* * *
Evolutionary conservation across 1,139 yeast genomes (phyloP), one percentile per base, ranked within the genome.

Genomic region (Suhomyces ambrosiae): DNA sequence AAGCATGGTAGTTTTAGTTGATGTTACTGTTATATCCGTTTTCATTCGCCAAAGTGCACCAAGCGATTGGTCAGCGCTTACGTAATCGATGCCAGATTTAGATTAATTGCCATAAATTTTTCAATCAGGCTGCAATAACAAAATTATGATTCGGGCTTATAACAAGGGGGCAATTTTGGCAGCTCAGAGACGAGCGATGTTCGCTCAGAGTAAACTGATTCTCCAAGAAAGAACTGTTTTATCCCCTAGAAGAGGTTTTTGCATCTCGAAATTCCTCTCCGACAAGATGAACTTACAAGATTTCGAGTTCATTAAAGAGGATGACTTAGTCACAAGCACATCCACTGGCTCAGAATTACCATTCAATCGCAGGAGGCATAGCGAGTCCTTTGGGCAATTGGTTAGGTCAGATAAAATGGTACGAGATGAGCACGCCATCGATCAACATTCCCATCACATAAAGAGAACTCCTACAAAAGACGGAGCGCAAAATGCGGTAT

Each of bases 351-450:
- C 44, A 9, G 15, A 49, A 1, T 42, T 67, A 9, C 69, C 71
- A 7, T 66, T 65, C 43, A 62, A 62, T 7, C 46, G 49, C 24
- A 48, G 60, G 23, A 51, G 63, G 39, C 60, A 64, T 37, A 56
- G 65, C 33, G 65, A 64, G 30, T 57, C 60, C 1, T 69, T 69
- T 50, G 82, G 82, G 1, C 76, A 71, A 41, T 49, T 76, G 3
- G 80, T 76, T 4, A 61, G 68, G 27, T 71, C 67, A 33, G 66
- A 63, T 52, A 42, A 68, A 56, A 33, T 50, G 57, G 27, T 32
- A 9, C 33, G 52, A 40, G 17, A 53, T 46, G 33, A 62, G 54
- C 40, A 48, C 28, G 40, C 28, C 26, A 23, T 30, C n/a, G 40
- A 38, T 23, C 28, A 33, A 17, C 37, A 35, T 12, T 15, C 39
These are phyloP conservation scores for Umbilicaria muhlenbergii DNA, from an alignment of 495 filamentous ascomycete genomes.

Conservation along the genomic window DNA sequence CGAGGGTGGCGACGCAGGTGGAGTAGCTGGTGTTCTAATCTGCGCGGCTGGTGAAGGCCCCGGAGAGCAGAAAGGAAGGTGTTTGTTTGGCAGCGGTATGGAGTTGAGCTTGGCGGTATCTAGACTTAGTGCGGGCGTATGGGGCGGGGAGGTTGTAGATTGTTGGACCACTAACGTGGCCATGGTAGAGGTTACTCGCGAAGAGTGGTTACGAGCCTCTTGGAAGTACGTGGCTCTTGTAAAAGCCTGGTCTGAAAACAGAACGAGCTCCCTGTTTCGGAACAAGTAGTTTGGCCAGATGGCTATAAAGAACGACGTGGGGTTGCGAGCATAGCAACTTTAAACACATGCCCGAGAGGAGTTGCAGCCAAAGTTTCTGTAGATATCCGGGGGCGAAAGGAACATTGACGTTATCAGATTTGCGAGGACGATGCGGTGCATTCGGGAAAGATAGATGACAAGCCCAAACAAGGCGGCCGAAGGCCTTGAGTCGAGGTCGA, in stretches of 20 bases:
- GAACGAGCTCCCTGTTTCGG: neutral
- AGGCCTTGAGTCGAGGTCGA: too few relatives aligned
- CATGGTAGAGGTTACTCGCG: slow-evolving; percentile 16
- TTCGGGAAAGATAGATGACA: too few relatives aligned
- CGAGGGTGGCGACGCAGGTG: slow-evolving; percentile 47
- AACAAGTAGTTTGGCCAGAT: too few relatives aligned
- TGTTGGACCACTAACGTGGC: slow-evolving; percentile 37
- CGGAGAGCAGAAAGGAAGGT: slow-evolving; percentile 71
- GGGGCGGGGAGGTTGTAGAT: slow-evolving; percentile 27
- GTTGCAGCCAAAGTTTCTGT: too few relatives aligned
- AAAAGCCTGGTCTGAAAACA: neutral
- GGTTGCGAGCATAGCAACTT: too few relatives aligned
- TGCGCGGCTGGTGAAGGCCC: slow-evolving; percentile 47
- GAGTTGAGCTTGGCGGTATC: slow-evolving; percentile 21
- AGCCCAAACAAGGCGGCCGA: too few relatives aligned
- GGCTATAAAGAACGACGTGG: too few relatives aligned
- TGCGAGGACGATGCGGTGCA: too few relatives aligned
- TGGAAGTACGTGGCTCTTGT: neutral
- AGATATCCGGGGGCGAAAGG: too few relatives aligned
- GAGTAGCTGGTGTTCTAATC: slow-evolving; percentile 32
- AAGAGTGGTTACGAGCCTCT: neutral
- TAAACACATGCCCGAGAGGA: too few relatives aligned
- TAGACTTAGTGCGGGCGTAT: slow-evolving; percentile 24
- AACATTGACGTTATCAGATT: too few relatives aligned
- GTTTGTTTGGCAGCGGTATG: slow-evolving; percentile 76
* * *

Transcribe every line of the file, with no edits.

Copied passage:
Evolutionary conservation across 1,139 yeast genomes (phyloP), one percentile per base, ranked within the genome.

Genomic region (Suhomyces ambrosiae): DNA sequence AAGCATGGTAGTTTTAGTTGATGTTACTGTTATATCCGTTTTCATTCGCCAAAGTGCACCAAGCGATTGGTCAGCGCTTACGTAATCGATGCCAGATTTAGATTAATTGCCATAAATTTTTCAATCAGGCTGCAATAACAAAATTATGATTCGGGCTTATAACAAGGGGGCAATTTTGGCAGCTCAGAGACGAGCGATGTTCGCTCAGAGTAAACTGATTCTCCAAGAAAGAACTGTTTTATCCCCTAGAAGAGGTTTTTGCATCTCGAAATTCCTCTCCGACAAGATGAACTTACAAGATTTCGAGTTCATTAAAGAGGATGACTTAGTCACAAGCACATCCACTGGCTCAGAATTACCATTCAATCGCAGGAGGCATAGCGAGTCCTTTGGGCAATTGGTTAGGTCAGATAAAATGGTACGAGATGAGCACGCCATCGATCAACATTCCCATCACATAAAGAGAACTCCTACAAAAGACGGAGCGCAAAATGCGGTAT

Each of bases 351-450:
- C 44, A 9, G 15, A 49, A 1, T 42, T 67, A 9, C 69, C 71
- A 7, T 66, T 65, C 43, A 62, A 62, T 7, C 46, G 49, C 24
- A 48, G 60, G 23, A 51, G 63, G 39, C 60, A 64, T 37, A 56
- G 65, C 33, G 65, A 64, G 30, T 57, C 60, C 1, T 69, T 69
- T 50, G 82, G 82, G 1, C 76, A 71, A 41, T 49, T 76, G 3
- G 80, T 76, T 4, A 61, G 68, G 27, T 71, C 67, A 33, G 66
- A 63, T 52, A 42, A 68, A 56, A 33, T 50, G 57, G 27, T 32
- A 9, C 33, G 52, A 40, G 17, A 53, T 46, G 33, A 62, G 54
- C 40, A 48, C 28, G 40, C 28, C 26, A 23, T 30, C n/a, G 40
- A 38, T 23, C 28, A 33, A 17, C 37, A 35, T 12, T 15, C 39
These are phyloP conservation scores for Umbilicaria muhlenbergii DNA, from an alignment of 495 filamentous ascomycete genomes.

Conservation along the genomic window DNA sequence CGAGGGTGGCGACGCAGGTGGAGTAGCTGGTGTTCTAATCTGCGCGGCTGGTGAAGGCCCCGGAGAGCAGAAAGGAAGGTGTTTGTTTGGCAGCGGTATGGAGTTGAGCTTGGCGGTATCTAGACTTAGTGCGGGCGTATGGGGCGGGGAGGTTGTAGATTGTTGGACCACTAACGTGGCCATGGTAGAGGTTACTCGCGAAGAGTGGTTACGAGCCTCTTGGAAGTACGTGGCTCTTGTAAAAGCCTGGTCTGAAAACAGAACGAGCTCCCTGTTTCGGAACAAGTAGTTTGGCCAGATGGCTATAAAGAACGACGTGGGGTTGCGAGCATAGCAACTTTAAACACATGCCCGAGAGGAGTTGCAGCCAAAGTTTCTGTAGATATCCGGGGGCGAAAGGAACATTGACGTTATCAGATTTGCGAGGACGATGCGGTGCATTCGGGAAAGATAGATGACAAGCCCAAACAAGGCGGCCGAAGGCCTTGAGTCGAGGTCGA, in stretches of 20 bases:
- GAACGAGCTCCCTGTTTCGG: neutral
- AGGCCTTGAGTCGAGGTCGA: too few relatives aligned
- CATGGTAGAGGTTACTCGCG: slow-evolving; percentile 16
- TTCGGGAAAGATAGATGACA: too few relatives aligned
- CGAGGGTGGCGACGCAGGTG: slow-evolving; percentile 47
- AACAAGTAGTTTGGCCAGAT: too few relatives aligned
- TGTTGGACCACTAACGTGGC: slow-evolving; percentile 37
- CGGAGAGCAGAAAGGAAGGT: slow-evolving; percentile 71
- GGGGCGGGGAGGTTGTAGAT: slow-evolving; percentile 27
- GTTGCAGCCAAAGTTTCTGT: too few relatives aligned
- AAAAGCCTGGTCTGAAAACA: neutral
- GGTTGCGAGCATAGCAACTT: too few relatives aligned
- TGCGCGGCTGGTGAAGGCCC: slow-evolving; percentile 47
- GAGTTGAGCTTGGCGGTATC: slow-evolving; percentile 21
- AGCCCAAACAAGGCGGCCGA: too few relatives aligned
- GGCTATAAAGAACGACGTGG: too few relatives aligned
- TGCGAGGACGATGCGGTGCA: too few relatives aligned
- TGGAAGTACGTGGCTCTTGT: neutral
- AGATATCCGGGGGCGAAAGG: too few relatives aligned
- GAGTAGCTGGTGTTCTAATC: slow-evolving; percentile 32
- AAGAGTGGTTACGAGCCTCT: neutral
- TAAACACATGCCCGAGAGGA: too few relatives aligned
- TAGACTTAGTGCGGGCGTAT: slow-evolving; percentile 24
- AACATTGACGTTATCAGATT: too few relatives aligned
- GTTTGTTTGGCAGCGGTATG: slow-evolving; percentile 76